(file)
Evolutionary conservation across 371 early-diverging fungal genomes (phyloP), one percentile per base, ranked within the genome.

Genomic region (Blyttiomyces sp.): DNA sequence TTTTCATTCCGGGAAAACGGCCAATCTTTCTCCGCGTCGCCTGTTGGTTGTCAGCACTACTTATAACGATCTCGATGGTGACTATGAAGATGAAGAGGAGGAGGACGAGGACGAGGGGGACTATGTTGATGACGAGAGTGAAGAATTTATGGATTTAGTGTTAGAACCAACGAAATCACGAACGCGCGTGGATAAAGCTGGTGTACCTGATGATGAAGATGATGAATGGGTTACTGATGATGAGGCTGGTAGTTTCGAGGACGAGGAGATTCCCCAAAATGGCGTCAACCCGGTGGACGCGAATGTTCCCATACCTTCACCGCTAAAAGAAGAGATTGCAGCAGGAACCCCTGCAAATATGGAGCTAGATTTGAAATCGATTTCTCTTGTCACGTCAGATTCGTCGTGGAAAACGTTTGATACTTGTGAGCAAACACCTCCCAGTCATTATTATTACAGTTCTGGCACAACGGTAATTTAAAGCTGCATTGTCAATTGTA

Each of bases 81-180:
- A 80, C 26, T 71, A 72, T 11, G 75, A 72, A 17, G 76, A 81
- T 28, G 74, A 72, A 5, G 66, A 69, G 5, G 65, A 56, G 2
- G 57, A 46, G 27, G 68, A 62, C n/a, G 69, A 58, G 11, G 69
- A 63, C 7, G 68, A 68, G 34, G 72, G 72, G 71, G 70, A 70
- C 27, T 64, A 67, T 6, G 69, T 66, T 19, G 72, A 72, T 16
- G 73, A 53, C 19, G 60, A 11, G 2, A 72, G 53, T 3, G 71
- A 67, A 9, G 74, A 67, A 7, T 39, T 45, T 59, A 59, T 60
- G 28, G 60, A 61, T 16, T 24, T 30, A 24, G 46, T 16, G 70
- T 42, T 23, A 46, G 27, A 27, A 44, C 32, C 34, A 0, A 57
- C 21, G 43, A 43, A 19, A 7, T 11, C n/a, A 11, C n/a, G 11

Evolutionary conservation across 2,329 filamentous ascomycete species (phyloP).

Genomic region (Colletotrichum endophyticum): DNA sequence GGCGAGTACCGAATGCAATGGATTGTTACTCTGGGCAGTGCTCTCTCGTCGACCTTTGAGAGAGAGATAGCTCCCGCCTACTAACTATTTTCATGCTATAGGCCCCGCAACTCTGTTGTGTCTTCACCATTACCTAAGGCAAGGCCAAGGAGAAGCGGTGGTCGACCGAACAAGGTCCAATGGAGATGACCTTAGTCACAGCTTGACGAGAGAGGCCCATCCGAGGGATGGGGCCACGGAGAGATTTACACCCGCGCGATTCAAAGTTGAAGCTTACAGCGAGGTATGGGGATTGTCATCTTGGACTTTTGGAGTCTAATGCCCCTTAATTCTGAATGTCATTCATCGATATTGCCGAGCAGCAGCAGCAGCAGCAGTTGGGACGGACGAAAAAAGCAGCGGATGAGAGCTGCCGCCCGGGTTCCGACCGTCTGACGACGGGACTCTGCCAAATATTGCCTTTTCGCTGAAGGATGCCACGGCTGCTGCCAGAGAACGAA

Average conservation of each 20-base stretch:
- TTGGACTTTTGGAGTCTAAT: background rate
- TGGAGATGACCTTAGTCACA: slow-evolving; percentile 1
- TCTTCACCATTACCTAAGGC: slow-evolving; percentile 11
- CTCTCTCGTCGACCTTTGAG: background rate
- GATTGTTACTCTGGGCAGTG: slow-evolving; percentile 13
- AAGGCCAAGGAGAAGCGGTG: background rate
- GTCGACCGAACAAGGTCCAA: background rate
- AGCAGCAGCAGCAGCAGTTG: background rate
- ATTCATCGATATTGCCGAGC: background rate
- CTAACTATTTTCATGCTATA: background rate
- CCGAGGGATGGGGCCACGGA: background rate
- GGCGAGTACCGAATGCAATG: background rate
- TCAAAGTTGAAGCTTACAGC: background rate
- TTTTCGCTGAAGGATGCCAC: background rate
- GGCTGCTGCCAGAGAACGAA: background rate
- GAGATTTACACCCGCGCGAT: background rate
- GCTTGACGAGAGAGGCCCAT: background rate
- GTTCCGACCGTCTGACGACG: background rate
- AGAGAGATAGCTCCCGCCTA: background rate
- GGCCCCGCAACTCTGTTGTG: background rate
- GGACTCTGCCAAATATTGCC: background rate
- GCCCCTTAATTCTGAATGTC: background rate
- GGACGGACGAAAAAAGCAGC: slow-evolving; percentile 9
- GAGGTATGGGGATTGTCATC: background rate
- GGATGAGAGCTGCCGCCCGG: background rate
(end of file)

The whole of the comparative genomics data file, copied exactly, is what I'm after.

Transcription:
Evolutionary conservation across 371 early-diverging fungal genomes (phyloP), one percentile per base, ranked within the genome.

Genomic region (Blyttiomyces sp.): DNA sequence TTTTCATTCCGGGAAAACGGCCAATCTTTCTCCGCGTCGCCTGTTGGTTGTCAGCACTACTTATAACGATCTCGATGGTGACTATGAAGATGAAGAGGAGGAGGACGAGGACGAGGGGGACTATGTTGATGACGAGAGTGAAGAATTTATGGATTTAGTGTTAGAACCAACGAAATCACGAACGCGCGTGGATAAAGCTGGTGTACCTGATGATGAAGATGATGAATGGGTTACTGATGATGAGGCTGGTAGTTTCGAGGACGAGGAGATTCCCCAAAATGGCGTCAACCCGGTGGACGCGAATGTTCCCATACCTTCACCGCTAAAAGAAGAGATTGCAGCAGGAACCCCTGCAAATATGGAGCTAGATTTGAAATCGATTTCTCTTGTCACGTCAGATTCGTCGTGGAAAACGTTTGATACTTGTGAGCAAACACCTCCCAGTCATTATTATTACAGTTCTGGCACAACGGTAATTTAAAGCTGCATTGTCAATTGTA

Each of bases 81-180:
- A 80, C 26, T 71, A 72, T 11, G 75, A 72, A 17, G 76, A 81
- T 28, G 74, A 72, A 5, G 66, A 69, G 5, G 65, A 56, G 2
- G 57, A 46, G 27, G 68, A 62, C n/a, G 69, A 58, G 11, G 69
- A 63, C 7, G 68, A 68, G 34, G 72, G 72, G 71, G 70, A 70
- C 27, T 64, A 67, T 6, G 69, T 66, T 19, G 72, A 72, T 16
- G 73, A 53, C 19, G 60, A 11, G 2, A 72, G 53, T 3, G 71
- A 67, A 9, G 74, A 67, A 7, T 39, T 45, T 59, A 59, T 60
- G 28, G 60, A 61, T 16, T 24, T 30, A 24, G 46, T 16, G 70
- T 42, T 23, A 46, G 27, A 27, A 44, C 32, C 34, A 0, A 57
- C 21, G 43, A 43, A 19, A 7, T 11, C n/a, A 11, C n/a, G 11

Evolutionary conservation across 2,329 filamentous ascomycete species (phyloP).

Genomic region (Colletotrichum endophyticum): DNA sequence GGCGAGTACCGAATGCAATGGATTGTTACTCTGGGCAGTGCTCTCTCGTCGACCTTTGAGAGAGAGATAGCTCCCGCCTACTAACTATTTTCATGCTATAGGCCCCGCAACTCTGTTGTGTCTTCACCATTACCTAAGGCAAGGCCAAGGAGAAGCGGTGGTCGACCGAACAAGGTCCAATGGAGATGACCTTAGTCACAGCTTGACGAGAGAGGCCCATCCGAGGGATGGGGCCACGGAGAGATTTACACCCGCGCGATTCAAAGTTGAAGCTTACAGCGAGGTATGGGGATTGTCATCTTGGACTTTTGGAGTCTAATGCCCCTTAATTCTGAATGTCATTCATCGATATTGCCGAGCAGCAGCAGCAGCAGCAGTTGGGACGGACGAAAAAAGCAGCGGATGAGAGCTGCCGCCCGGGTTCCGACCGTCTGACGACGGGACTCTGCCAAATATTGCCTTTTCGCTGAAGGATGCCACGGCTGCTGCCAGAGAACGAA

Average conservation of each 20-base stretch:
- TTGGACTTTTGGAGTCTAAT: background rate
- TGGAGATGACCTTAGTCACA: slow-evolving; percentile 1
- TCTTCACCATTACCTAAGGC: slow-evolving; percentile 11
- CTCTCTCGTCGACCTTTGAG: background rate
- GATTGTTACTCTGGGCAGTG: slow-evolving; percentile 13
- AAGGCCAAGGAGAAGCGGTG: background rate
- GTCGACCGAACAAGGTCCAA: background rate
- AGCAGCAGCAGCAGCAGTTG: background rate
- ATTCATCGATATTGCCGAGC: background rate
- CTAACTATTTTCATGCTATA: background rate
- CCGAGGGATGGGGCCACGGA: background rate
- GGCGAGTACCGAATGCAATG: background rate
- TCAAAGTTGAAGCTTACAGC: background rate
- TTTTCGCTGAAGGATGCCAC: background rate
- GGCTGCTGCCAGAGAACGAA: background rate
- GAGATTTACACCCGCGCGAT: background rate
- GCTTGACGAGAGAGGCCCAT: background rate
- GTTCCGACCGTCTGACGACG: background rate
- AGAGAGATAGCTCCCGCCTA: background rate
- GGCCCCGCAACTCTGTTGTG: background rate
- GGACTCTGCCAAATATTGCC: background rate
- GCCCCTTAATTCTGAATGTC: background rate
- GGACGGACGAAAAAAGCAGC: slow-evolving; percentile 9
- GAGGTATGGGGATTGTCATC: background rate
- GGATGAGAGCTGCCGCCCGG: background rate